And why trauma isn’t a prerequisite for therapy.
Meghan Burrow has been a server all over the country, from Denver to San Francisco, Portland to Boston.
Burrow is among dozens of brave chefs, bartenders, servers, and general managers who volunteered to discuss their mental health journeys with ChefsFeed in an effort to normalize discussion and foster self-care in our industry.
I’m a little bit nervous because this is really vulnerable, but it’s also really important. It’s stigmatized, and nobody talks about it, and it’s so prevalent in our industry. We’re not going to make change unless we talk about it.
Lauren Friel: Well, where do you want to start?
MB: The beginning seems logical.
I definitely have had mental health—leaning toward depression—issues most of my life. I’m highly analytical. Like, I remember being in middle school and being stressed about recess, because I wanted to make sure I was doing it right.
I grew up in a really loving household that also has really high standards. There was incredible stress at all times. There was an element of perfectionism that I still have a hard time letting go of. Sometimes that’s really helpful, professionally, because I have great attention to detail, and I’m hospitable, and that ended up being the career that I chose and have loved. But, it also means that I’ve kept things from my parents until they can’t be undone. That’s not healthy.
It’s a little bit better now that I’m 31, but my parents would email my teachers in high school and ask if I was doing OK in school. I had over a 5.0 GPA and was in seven activities in any given moment, and I didn’t drink, and I never dated. Like, what?
LF: What do you think that was about? What do you think they were looking for?
MB: I had this moment with my mom when I was living in San Francisco. She came out to visit me, and we were driving to the coast, and—I don’t want kids, I never have. And she was saying that I’d be such a great mom, which is something that people always tell me. I told her I don’t want to be a mom. And she said, “But it would be so great, because you know how to have fun, and you also know how to have structure. I didn’t realize that when I was raising you. You didn’t have time to have fun.”
We lived next to a park and we never went to the park after school. We had to go home and work on math problems and practice piano. I went to bed at eight o’clock in the summer when all my friends were playing outside. It’s like, you know you have parents who love you, and want to protect you, and just want the best for you. But, hearing that she didn’t know it was ok if we weren’t constantly striving to reach the next goal…that broke my heart and mended my relationship with my mom simultaneously. That sucks for everyone.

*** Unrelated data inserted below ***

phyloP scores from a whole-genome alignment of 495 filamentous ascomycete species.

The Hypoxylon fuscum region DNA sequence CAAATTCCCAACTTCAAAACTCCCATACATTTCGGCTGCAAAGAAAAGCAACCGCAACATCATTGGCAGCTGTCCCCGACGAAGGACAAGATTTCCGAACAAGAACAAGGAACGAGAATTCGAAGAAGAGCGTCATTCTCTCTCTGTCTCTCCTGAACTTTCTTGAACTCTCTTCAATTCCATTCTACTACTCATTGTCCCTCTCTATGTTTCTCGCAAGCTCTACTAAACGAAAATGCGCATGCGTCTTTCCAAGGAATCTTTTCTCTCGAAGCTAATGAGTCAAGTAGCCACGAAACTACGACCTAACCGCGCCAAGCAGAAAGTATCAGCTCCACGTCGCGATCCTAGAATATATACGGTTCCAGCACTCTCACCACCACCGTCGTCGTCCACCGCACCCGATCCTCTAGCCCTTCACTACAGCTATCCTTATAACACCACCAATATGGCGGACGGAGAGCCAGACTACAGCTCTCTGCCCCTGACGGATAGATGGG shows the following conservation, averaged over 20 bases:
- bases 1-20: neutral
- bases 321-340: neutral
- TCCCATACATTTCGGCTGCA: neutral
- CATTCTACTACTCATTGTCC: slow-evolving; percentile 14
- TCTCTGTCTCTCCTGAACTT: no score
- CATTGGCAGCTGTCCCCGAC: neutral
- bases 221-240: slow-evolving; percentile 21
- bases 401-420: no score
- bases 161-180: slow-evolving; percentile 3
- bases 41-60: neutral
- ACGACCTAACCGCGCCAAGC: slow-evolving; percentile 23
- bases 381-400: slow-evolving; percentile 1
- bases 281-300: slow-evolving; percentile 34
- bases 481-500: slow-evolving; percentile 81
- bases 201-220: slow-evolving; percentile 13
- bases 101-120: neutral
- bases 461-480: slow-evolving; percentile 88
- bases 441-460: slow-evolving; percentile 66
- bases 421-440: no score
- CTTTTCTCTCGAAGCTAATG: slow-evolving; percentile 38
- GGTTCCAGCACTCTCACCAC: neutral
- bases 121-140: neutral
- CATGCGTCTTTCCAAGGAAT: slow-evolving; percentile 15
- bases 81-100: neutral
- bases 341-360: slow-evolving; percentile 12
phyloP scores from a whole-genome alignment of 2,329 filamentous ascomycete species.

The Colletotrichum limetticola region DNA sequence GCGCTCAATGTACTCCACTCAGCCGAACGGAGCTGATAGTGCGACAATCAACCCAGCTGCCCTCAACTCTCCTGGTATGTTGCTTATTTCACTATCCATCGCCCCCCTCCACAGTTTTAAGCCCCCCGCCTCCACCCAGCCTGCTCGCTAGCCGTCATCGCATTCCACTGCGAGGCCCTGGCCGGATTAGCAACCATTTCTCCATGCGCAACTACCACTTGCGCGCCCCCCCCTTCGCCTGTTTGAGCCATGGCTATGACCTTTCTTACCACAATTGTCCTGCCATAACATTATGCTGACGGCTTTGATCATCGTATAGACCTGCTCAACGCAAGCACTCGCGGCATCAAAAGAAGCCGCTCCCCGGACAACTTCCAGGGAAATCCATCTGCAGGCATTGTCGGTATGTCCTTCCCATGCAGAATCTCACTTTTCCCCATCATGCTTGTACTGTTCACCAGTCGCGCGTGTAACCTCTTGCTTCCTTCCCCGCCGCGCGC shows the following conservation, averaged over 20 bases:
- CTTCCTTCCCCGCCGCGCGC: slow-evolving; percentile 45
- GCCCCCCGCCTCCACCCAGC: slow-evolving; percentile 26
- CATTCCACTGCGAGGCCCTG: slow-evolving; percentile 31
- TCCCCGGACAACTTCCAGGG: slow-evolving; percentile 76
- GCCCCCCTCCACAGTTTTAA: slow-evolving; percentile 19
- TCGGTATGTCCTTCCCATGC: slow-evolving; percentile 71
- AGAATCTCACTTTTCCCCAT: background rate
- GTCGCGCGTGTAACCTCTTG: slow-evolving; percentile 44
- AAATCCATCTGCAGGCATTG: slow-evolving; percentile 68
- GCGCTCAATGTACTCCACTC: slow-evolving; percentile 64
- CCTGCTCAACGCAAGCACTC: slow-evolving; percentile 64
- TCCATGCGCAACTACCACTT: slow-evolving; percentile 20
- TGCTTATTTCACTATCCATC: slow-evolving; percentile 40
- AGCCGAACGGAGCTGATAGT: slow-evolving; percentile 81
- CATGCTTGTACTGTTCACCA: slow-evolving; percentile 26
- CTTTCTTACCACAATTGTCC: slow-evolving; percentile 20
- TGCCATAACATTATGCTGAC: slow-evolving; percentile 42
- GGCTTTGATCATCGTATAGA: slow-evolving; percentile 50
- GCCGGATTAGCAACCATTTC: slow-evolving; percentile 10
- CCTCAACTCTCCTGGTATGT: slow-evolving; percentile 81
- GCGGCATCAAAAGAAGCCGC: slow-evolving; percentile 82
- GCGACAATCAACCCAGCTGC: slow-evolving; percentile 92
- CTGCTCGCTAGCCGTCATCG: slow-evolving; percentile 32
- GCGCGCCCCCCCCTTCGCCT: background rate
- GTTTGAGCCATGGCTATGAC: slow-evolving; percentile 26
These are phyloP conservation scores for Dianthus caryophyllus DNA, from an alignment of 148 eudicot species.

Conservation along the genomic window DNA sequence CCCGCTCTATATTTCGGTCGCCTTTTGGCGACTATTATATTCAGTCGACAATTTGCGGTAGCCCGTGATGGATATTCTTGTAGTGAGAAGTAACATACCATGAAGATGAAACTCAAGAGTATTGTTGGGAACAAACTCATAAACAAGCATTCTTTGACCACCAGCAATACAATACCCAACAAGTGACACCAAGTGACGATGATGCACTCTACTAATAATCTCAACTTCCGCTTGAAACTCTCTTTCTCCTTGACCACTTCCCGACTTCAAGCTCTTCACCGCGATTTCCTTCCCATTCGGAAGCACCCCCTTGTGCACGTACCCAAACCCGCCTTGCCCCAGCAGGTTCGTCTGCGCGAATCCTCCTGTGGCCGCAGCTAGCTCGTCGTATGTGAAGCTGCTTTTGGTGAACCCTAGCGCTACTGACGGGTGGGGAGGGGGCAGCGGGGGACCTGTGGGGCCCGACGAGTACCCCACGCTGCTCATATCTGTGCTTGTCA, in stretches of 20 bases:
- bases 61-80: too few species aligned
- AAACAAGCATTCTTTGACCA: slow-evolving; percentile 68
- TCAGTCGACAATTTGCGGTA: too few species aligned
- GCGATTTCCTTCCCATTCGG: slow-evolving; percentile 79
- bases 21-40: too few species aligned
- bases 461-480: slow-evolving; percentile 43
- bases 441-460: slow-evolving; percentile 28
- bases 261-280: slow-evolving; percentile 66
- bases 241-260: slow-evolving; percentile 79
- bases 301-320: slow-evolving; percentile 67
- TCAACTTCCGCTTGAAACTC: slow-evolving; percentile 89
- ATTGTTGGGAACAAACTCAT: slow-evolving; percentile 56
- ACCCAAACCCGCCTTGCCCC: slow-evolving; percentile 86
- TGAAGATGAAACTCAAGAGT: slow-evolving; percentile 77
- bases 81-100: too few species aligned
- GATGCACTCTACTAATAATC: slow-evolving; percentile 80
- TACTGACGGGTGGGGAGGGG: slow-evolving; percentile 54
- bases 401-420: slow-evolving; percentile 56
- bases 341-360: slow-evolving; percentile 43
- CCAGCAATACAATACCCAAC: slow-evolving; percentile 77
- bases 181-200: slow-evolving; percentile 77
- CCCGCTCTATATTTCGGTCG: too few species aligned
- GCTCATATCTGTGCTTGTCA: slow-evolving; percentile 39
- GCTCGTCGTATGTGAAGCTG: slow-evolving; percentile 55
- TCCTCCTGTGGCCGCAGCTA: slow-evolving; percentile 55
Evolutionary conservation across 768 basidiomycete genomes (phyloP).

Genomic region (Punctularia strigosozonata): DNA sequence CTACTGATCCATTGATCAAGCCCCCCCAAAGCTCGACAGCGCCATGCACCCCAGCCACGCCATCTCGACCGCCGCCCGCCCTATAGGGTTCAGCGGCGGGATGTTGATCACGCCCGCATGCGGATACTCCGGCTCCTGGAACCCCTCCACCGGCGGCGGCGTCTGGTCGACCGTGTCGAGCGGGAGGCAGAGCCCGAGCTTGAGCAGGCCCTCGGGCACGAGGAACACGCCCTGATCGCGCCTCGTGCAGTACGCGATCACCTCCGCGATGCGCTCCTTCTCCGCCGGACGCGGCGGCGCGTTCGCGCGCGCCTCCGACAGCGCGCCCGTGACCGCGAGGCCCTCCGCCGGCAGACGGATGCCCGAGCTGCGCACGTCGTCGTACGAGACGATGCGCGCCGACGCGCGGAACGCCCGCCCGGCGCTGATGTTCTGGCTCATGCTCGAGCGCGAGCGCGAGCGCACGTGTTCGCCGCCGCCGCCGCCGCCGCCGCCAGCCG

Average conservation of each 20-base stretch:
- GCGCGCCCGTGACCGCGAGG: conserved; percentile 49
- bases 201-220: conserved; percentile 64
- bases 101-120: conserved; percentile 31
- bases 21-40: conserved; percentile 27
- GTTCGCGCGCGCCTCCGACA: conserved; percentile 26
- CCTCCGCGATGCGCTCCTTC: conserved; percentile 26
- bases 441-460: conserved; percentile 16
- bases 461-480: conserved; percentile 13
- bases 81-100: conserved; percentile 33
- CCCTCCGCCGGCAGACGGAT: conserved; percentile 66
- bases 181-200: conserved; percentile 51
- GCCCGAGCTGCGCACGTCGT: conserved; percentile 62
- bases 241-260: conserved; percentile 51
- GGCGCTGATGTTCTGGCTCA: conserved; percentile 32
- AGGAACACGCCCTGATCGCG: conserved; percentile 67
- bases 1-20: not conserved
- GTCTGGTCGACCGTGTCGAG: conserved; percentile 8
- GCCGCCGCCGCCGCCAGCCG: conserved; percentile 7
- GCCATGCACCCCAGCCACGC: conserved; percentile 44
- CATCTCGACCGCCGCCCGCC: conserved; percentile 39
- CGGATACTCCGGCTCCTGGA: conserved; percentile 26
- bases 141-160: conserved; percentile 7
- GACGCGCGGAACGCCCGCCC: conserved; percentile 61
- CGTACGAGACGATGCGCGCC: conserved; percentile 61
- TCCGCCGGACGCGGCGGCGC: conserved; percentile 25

LF: You never talked about that stuff?
MB: My parents went to therapy, and they took me to therapy as a kid, but I remember sitting in therapy and thinking, “You’re telling me everything I already know. I know I’m here because I’m frustrated with how my relationship with my parents is, and it’s because they love me and they want the best for me, but it’s not working.”
Like I said, I’ve always been super logical, but I’m also super emotive. It’s a blessing and a curse, I would say.
Then I got to college, and college was fine for a while. And then one of my friends was raped. I went to the trial, and the guy walked. He was a creep, and it pretty much destroyed me. All faith in the justice system gone, trust is out the window.
So, after that, I was drinking, and it spiraled into self-medication and not really knowing how to handle or process any of it. After about a month or so in (which I realize is pretty mellow compared to a lot of people), I realize I’m not ok. So, I went to get therapy on-campus, and I felt better—like I could manage everything with more clarity.
I left Kansas, and I moved to Denver. That felt like a beautiful relief.
LF: Why was it such a relief to leave?
MB: I got to reinvent myself. I got to be the version of me that I wanted to be, instead of what I was supposed to be. I was attracted to Denver because it’s such an active community. Everyone has a dog, and everyone’s hiking and running, and it’s beautiful. It was perfect.
I got a job at Beatrice and Woodsley, the first high-end restaurant I’d work at, and I also worked as a dog-walker. It was the happiest I’d ever been.
<LF: Why was that the happiest you’ve ever been?
MB: As a dog-walker, I probably walked 10 miles a day, and I don’t know how you could be bummed when you’re walking that many dogs in the sun, looking around at the mountains. I wasn’t making a ton of money doing that, but it was just really fun.
Then, at the restaurant, the kitchen’s in the basement. This is an important detail, because I became incredibly fit. I lost a ton of weight, and I had way more energy.
It’s also a small staff that pretty much operates like a family. For the first time, I was with all of these intelligent people who shared my passions, because everybody at the restaurant liked to be outside, and eat really good food, and drink really good drinks, and there’s this sense of community. I was the only single one for most of my tenure there, and all of the couples would take me out for dinner. I never felt like a third wheel or that it was a bummer that I was single. I was just, like, “Hooray, friends!”
As much as I didn’t do the partying thing in college, I definitely did the partying thing for a solid chunk of time with them. Every night, we would go out to the bar two storefronts down. It was this Irish pub, and we would drink until it closed. And that’s what we did every day. It was really fun, because I was 22, and you can do that when you’re 22. But after awhile, it stopped feeling good. I don’t actually like getting drunk every night. It’s not constructive or fulfilling. We’d still do cool things on our days off, but it was always book-ended by drinking. Sometimes that’s fun, but sometimes it’s a really bad idea.
I enjoy drinking, because I enjoy things that taste good, and there’s usually a cool story behind it, and that’s fascinating to me. It’s also part of cultivating community, and it’s part of most societies. Then there’s the piece, where, if you really love your job and want to do it right, you have to really experience what you’re selling, but, the lines become kind of blurred. What’s educational, and what’s becoming reckless with your body and your life?